On September 11, 2001, Dawn Elder was in Egypt, preparing to put Hakim and his musicians on a plane bound for the US, to tour with Khaled, in the hopes of building on Mondo Melodia’s momentum. The tour, which was almost sold out, was abruptly canceled. But Simon Shaheen kept on performing and touring — he was even invited to play at an interfaith service in New York City’s Riverside Church five days after September 11, and he appeared on the late-night television show “Politically Incorrect,” as did Miles Copeland. According to Shaheen, in the US “people seem much more interested and open” and are trying to unlearn stereotypes.  The San Francisco-based independent record label Six Degrees decided to stick to its planned September 18 release date for Arabian Travels, a collection of Middle Eastern fusion music – and sales have been good. Two other Arab music compilations, put out just prior to September 11, also did very well in the wake of the attacks. World music label Putumayo’s release Arabic Groove, its first-ever Arab-pop compilation, was the label’s biggest-ever first-week seller and is its best-selling compilation to date. Along with Mondo Melodia’s own compilation, Desert Roses and Arabian Rhythms, Arabic Groove hit the CMJ World Music Top 20. The Hakim-Khaled tour, canceled in September, was relaunched this February, with Shaheen appearing as a backup musician, drawing full houses and very enthusiastic crowds.
The effects of this increased Arab cultural visibility in the US have been contradictory. On the one hand, global capitalism has become adept at marketing the exotic to sell products, while avoiding troubling political or economic issues associated with “exotic” peoples and cultures. Many firms have successfully promoted the sensibility that consumption can be a form of progressive political practice: buy a chocolate bar and strike a blow for the endangered rain forests.  On the other hand, the increased circulation of Arab music does offer certain opportunities for community and progressive activists.
Cooptation of Cool
Like Western pop music, in the hands of outside promoters, the Mondo Melodia artists’ work can be coopted for purposes they didn’t intend. Media coverage of rai music (Khaled and Cheb Mami) continues to repeat old myths and partial stories, persisting in representing rai as Algeria’s version of rock ‘n’ roll, an agent in the struggle of the modern against the traditional, of youth against the elders, of enlightened bohemianism against fundamentalism. The notion of rai as an enemy of Islamic fundamentalism has much greater resonance after September 11, and Khaled and Mami have actively promoted this view to show that Islamic societies are not homogeneous. But this Eurocentric model of rai ignores the ways Algeria’s repressive regime has used rai in its very bloody and dirty struggle with the country’s Islamists, and erases rai’s very important role in Arab struggles against racism in France.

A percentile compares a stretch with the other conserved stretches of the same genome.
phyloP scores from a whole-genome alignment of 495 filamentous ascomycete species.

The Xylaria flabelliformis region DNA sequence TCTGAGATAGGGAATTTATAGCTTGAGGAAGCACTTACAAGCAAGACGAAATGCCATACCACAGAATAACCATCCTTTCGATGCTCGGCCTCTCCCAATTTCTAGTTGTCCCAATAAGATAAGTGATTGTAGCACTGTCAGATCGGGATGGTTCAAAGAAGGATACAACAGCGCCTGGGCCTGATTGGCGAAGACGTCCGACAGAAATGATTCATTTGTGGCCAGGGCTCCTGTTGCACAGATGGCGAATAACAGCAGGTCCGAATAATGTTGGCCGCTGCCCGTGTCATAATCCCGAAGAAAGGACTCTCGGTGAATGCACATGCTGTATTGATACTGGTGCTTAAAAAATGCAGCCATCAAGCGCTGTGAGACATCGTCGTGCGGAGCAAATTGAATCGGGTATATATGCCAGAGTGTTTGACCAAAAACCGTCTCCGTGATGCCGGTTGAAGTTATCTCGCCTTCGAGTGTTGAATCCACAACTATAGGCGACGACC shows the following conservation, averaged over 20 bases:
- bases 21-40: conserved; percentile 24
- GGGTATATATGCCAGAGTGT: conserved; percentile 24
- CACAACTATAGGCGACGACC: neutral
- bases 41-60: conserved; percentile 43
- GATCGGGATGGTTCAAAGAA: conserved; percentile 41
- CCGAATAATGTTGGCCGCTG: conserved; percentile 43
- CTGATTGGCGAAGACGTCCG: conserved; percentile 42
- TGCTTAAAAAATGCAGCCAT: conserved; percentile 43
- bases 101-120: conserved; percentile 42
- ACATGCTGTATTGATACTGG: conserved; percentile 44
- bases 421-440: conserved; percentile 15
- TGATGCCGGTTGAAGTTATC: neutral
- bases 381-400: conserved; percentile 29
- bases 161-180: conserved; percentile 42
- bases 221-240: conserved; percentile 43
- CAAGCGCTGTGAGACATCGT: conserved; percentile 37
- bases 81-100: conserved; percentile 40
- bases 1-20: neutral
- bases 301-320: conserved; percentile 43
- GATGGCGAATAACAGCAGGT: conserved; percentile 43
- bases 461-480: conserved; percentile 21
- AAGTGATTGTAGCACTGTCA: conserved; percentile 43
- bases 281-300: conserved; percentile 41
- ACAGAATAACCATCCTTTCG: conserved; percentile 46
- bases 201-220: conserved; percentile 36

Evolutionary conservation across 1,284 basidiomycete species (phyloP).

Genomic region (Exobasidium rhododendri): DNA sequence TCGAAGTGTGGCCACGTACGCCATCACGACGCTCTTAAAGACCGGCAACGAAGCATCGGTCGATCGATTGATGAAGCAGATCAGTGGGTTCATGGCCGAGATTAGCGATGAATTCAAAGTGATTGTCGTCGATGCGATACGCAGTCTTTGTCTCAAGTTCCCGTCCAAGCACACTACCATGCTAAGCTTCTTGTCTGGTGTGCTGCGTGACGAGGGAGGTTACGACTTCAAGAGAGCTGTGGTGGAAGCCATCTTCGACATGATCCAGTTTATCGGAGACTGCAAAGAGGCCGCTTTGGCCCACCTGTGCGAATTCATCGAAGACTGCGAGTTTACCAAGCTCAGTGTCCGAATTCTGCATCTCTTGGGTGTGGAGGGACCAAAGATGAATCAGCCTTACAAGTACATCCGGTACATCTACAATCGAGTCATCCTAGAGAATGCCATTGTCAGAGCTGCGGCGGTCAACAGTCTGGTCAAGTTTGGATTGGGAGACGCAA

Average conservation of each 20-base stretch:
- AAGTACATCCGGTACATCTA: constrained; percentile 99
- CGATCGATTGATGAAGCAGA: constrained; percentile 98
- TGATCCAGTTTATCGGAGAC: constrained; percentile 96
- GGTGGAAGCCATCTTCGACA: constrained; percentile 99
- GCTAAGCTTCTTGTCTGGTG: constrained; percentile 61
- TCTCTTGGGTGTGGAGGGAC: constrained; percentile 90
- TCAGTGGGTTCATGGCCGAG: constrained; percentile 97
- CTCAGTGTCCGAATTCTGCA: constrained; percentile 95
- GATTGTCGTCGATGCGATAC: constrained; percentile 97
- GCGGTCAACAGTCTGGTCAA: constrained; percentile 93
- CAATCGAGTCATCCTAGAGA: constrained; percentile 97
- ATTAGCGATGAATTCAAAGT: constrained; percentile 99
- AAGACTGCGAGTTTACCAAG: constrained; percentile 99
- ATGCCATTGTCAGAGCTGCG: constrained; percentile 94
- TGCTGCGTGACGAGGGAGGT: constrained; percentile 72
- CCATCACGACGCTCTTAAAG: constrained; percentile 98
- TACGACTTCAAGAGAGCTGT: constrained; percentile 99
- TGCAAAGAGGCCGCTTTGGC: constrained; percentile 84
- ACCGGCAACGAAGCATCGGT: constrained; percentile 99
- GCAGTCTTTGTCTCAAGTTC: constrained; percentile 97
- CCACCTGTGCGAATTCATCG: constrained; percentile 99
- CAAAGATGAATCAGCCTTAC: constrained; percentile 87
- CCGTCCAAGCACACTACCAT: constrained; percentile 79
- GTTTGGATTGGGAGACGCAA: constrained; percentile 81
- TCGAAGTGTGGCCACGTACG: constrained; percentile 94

Cheb Mami’s halftime performance with Sting at the 2001 Super Bowl, preceded by the pre-game appearance of Desert Storm commander Norman Schwarzkopf and flag-hoisting soldiers for the singing of the national anthem, placed Arab culture safely within Western rock ‘n’ roll and a celebration of US military might. To underscore the point, a Stealth bomber roared overhead at the anthem’s crescendo. During their US tour in February 2002, Khaled, Hakim and Simon Shaheen appeared at the World Economic Forum in New York City, the annual gathering of top corporations and political leaders, while pro-global justice forces mobilized on the streets and 60,000 met at the alternative World Social Forum in Porto Alegre, Brazil. Egypt’s Hakim performed a duet with Puerto Rico’s queen of merengue, Olga Tañón, while Khaled sang John Lennon’s song “Imagine” in a duet with Israeli singer Noa, backed by Palestinian Simon Shaheen on ‘ud. Here hybridized Middle Eastern music, safely and profitably contained within the elite circles of global capitalism, was put to the cause of world peace.
In January, Rachid Taha’s song “Barra Barra” was featured in the soundtrack to Ridley Scott’s film, Black Hawk Down, the highly sanitized portrayal of a US Special Forces botched operation in Mogadishu, Somalia in 1993, in which some 1,000 Somalis, many of them women, children and old people, as well as 18 Rangers and Delta Force members, were killed. “Barra Barra” serves the purpose of humanizing the US Special Forces and even making them appear cool as they prepare for their mission to seize Somali warlord Mohammed Aideed. (Taha gave Ridley Scott permission to use his song based on the director’s prior work, especially Blade Runner, but was not happy with his decision, as he considered the film to be “propaganda.”  )
Kaffiyya on the Stage
On the other hand, Arab music’s newfound public recognition has been a source of pride and mobilization for Arab- Americans. Delighted that Cheb Mami’s performance would be the first time Arabic singing was heard at the Grammys, Arab-American political organizations urged their members to watch the 2000 awards. The Khaled-Hakim tour with Simon Shaheen was an occasion for Arab community celebration, a sort of re-emergence party in the intimidating atmosphere after September 11, and Arabs were a raucous component of the packed houses. In New York, a concert-goer tossed a black-and-white kaffiyya on the stage while Khaled was performing, and the Algerian star wore it over his shoulders for the remainder of the show. In February, Simon Shaheen with members of Qantara played two benefit concerts, in New York and Ann Arbor, for Palestinian medical relief. More remarkably, when Sting performed in Jordan with Cheb Mami in April 2001, at a benefit concert for the Promise Welfare Society attended by several members of Jordan’s royal family, the proceeds went, in part, to Palestinian victims of the recent violence. The Hakim-Khaled-Shaheen concerts and Arab audiences’ spirited participation are also linked to the recent mobilization of an estimated 75,000 people in a proglobal justice rally in Washington DC on April 20 that was transformed, due to massive Arab and Muslim participation, into the largest-ever demonstration in support of Palestinian rights in the US. No doubt there was a great deal of crossover in personnel between concerts and demonstration.